|Matthew Henry's Concise Commentary|
11:11-21 The gospel is the greatest riches of every place where it is. As therefore the righteous rejection of the unbelieving Jews, was the occasion of so large a multitude of the Gentiles being reconciled to God, and at peace with him; the future receiving of the Jews into the church would be such a change, as would resemble a general resurrection of the dead in sin to a life of righteousness. Abraham was as the root of the church. The Jews continued branches of this tree till, as a nation, they rejected the Messiah; after that, their relation to Abraham and to God was, as it were, cut off. The Gentiles were grafted into this tree in their room; being admitted into the church of God. Multitudes were made heirs of Abraham's faith, holiness and blessedness. It is the natural state of every one of us, to be wild by nature. Conversion is as the grafting in of wild branches into the good olive. The wild olive was often ingrafted into the fruitful one when it began to decay, and this not only brought forth fruit, but caused the decaying olive to revive and flourish. The Gentiles, of free grace, had been grafted in to share advantages. They ought therefore to beware of self-confidence, and every kind of pride or ambition; lest, having only a dead faith, and an empty profession, they should turn from God, and forfeit their privileges. If we stand at all, it is by faith; we are guilty and helpless in ourselves, and are to be humble, watchful, afraid of self-deception, or of being overcome by temptation. Not only are we at first justified by faith, but kept to the end in that justified state by faith only; yet, by a faith which is not alone, but which worketh by love to God and man.
Gill's Exposition of the Entire Bible
Now if the fall of them be the riches of the world,.... By "the world", as is clear from the next clause, is meant the Gentiles; who were frequently called so by the Jews, who reckoned themselves to be "the church", and all the nations round about them, "the world"; which observation may serve to illustrate other passages of Scripture; see John 3:16; now the fall of the Jews, which was a lessening of them, was the riches of the Gentiles;
and the diminishing of them the riches of the Gentiles; the number of the true believers in Christ among them were very few, the generality of them received him not, but stumbled at him, and fell through unbelief; but the few that did believe were the means of carrying and spreading the Gospel, which is, "the unsearchable riches of Christ", Ephesians 3:8, in the Gentile world: thus at first a persecution being raised against the church at Jerusalem, the ministers of the Gospel were scattered abroad, and went everywhere preaching the word; and afterwards the Jews behaving in a very indecent manner towards the apostles of Christ, they turned in a manner wholly to the Gentiles; and thus by the means of a few, a diminutive company, of which the Apostle Paul was one, the Gospel, the pearl of great price, treasure hid in a field, and put into earthen vessels, was carried into the Heathen world, and by it they were enriched. This handful of men that went out of Judea, were the means of converting vast numbers, large multitudes of souls among the Gentiles, which may be also designed by "riches": this word sometimes signifying plenty, see Romans 2:4; and also of enriching them with the gifts and graces of the Spirit, and of directing them to Christ, who has durable riches, treasures of wisdom and knowledge, riches of grace, and riches of glory. Now the apostle argues, that if such a small number of the Jews who embraced Christ, were of so much advantage to the Gentiles,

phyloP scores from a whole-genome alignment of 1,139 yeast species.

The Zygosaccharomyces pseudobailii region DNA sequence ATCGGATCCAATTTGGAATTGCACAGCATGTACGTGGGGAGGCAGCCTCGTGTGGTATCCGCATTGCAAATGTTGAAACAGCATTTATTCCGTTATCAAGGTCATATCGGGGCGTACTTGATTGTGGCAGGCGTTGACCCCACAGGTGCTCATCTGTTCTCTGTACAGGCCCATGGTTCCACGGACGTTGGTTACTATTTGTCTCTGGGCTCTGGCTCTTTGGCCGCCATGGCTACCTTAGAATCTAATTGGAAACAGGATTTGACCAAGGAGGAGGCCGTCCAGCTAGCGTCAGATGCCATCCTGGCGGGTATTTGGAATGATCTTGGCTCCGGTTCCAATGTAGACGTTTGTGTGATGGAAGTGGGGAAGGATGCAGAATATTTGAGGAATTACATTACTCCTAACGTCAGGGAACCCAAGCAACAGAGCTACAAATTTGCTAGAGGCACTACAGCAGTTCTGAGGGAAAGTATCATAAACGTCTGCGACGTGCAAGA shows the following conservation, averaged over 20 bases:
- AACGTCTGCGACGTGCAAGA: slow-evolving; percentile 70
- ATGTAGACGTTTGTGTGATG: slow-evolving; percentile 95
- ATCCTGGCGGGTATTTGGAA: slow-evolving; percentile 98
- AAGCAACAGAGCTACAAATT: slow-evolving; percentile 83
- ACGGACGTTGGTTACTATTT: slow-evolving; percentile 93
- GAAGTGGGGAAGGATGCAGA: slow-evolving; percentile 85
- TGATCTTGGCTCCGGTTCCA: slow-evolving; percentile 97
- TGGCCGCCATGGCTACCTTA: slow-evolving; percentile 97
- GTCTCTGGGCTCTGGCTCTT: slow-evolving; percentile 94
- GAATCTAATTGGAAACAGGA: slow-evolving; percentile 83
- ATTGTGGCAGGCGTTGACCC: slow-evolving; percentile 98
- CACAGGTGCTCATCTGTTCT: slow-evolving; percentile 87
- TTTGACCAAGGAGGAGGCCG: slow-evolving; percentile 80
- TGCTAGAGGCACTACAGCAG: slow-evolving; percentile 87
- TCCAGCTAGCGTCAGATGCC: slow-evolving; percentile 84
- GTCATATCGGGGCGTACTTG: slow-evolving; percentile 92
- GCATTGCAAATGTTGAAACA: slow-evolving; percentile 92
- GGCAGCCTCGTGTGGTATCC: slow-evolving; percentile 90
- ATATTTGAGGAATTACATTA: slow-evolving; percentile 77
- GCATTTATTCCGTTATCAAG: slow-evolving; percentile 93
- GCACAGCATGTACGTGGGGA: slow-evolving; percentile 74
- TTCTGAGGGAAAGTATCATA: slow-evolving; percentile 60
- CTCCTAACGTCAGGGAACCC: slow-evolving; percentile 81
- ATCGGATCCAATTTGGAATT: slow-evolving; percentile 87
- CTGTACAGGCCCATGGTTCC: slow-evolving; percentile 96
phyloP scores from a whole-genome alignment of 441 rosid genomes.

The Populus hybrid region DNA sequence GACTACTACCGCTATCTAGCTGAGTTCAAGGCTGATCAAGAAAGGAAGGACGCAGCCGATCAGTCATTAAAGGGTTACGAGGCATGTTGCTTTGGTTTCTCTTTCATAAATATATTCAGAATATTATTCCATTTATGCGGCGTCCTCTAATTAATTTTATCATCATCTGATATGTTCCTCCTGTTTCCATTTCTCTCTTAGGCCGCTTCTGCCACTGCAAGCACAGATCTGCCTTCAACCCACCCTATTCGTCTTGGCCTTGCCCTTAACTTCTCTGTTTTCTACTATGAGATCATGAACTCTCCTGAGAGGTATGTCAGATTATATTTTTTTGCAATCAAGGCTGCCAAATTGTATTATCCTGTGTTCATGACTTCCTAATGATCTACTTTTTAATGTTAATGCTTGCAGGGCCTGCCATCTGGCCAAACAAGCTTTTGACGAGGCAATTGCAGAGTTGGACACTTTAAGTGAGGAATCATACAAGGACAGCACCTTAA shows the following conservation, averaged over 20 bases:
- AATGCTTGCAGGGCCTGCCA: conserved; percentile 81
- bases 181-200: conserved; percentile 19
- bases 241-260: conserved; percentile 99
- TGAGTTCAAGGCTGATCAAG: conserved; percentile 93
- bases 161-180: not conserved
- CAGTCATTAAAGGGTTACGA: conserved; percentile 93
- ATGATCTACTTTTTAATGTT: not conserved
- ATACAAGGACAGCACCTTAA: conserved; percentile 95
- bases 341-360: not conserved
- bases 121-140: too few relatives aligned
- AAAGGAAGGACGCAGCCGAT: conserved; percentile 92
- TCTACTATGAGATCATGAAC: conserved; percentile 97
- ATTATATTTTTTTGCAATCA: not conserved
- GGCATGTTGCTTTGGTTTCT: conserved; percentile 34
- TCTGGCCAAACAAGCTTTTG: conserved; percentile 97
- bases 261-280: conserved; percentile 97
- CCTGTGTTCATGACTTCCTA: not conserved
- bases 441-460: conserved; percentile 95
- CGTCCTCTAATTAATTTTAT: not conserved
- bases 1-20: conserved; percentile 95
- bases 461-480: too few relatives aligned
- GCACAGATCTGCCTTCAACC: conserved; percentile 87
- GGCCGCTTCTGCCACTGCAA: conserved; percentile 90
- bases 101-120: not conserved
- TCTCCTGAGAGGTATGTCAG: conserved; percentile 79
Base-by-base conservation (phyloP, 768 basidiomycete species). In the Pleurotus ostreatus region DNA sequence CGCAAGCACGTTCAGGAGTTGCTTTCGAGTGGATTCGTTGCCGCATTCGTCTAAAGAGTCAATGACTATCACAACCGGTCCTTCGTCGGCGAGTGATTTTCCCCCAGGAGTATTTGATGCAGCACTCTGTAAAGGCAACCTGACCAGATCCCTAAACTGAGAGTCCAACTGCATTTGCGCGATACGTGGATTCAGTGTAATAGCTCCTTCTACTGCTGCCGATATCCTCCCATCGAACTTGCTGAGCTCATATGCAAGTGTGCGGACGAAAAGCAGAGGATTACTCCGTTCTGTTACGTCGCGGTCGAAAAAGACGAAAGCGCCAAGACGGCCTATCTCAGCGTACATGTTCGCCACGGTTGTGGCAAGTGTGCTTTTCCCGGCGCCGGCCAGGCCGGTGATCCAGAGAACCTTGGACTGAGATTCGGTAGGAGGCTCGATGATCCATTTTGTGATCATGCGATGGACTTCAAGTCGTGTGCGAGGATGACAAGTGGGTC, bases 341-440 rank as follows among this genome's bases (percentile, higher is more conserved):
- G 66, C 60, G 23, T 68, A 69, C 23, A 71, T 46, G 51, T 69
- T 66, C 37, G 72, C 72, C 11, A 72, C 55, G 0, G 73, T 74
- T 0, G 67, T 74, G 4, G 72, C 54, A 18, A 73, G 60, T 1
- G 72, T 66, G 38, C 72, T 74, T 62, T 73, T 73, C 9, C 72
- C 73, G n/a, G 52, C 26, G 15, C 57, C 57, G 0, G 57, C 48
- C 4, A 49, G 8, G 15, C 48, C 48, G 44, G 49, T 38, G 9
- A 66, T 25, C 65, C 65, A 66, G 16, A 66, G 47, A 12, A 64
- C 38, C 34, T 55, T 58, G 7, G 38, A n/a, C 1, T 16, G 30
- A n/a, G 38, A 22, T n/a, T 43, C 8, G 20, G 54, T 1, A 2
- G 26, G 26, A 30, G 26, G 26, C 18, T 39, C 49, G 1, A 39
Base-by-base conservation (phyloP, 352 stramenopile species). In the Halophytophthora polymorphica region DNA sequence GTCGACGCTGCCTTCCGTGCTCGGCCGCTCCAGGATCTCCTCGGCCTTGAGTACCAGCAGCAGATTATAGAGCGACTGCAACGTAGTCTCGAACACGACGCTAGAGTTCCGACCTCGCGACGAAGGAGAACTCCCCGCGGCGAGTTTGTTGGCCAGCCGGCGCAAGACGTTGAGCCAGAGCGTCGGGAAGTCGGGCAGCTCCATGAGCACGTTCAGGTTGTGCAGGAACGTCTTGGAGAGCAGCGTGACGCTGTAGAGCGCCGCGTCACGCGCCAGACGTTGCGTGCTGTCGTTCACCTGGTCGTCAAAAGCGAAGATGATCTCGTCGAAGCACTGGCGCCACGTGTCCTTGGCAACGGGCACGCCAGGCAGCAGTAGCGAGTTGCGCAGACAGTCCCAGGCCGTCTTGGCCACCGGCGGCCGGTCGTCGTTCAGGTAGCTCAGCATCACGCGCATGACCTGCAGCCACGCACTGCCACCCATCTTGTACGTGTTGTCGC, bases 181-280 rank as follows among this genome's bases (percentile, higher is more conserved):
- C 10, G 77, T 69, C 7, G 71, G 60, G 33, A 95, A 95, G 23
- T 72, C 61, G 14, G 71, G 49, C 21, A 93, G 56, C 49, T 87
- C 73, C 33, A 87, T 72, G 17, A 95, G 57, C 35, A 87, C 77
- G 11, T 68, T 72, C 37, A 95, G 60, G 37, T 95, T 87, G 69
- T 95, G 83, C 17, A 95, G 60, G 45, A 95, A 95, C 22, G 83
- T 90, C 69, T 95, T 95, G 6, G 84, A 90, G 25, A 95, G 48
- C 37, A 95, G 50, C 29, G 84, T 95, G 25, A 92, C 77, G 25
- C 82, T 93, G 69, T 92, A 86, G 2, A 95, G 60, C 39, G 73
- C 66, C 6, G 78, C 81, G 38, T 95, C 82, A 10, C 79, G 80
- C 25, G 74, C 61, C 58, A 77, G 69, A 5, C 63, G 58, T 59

how much more their fulness? when converts to Christ among them will be as the sand of the sea, a nation of them shall be born again at once, and all Israel be saved. This will be a great accession to the Gentile church, bring much glory to it, contribute greatly to its welfare, and be a means of establishing their faith, and of putting fresh life and vigour into them, and of inspiring them with more zeal for Christ, and for his honour and glory.
Jamieson-Fausset-Brown Bible Commentary
12. Now if the fall of them—"But if their trespass," or "false step"
be the riches of the—Gentile
world—as being the occasion of their accession to Christ.
and the diminishing of them—that is, the reduction of the true Israel to so small a remnant.
the riches of the Gentiles; how much more their fulness!—that is, their full recovery (see on Ro 11:26); that is, "If an event so untoward as Israel's fall was the occasion of such unspeakable good to the Gentile world, of how much greater good may we expect an event so blessed as their full recovery to be productive?"
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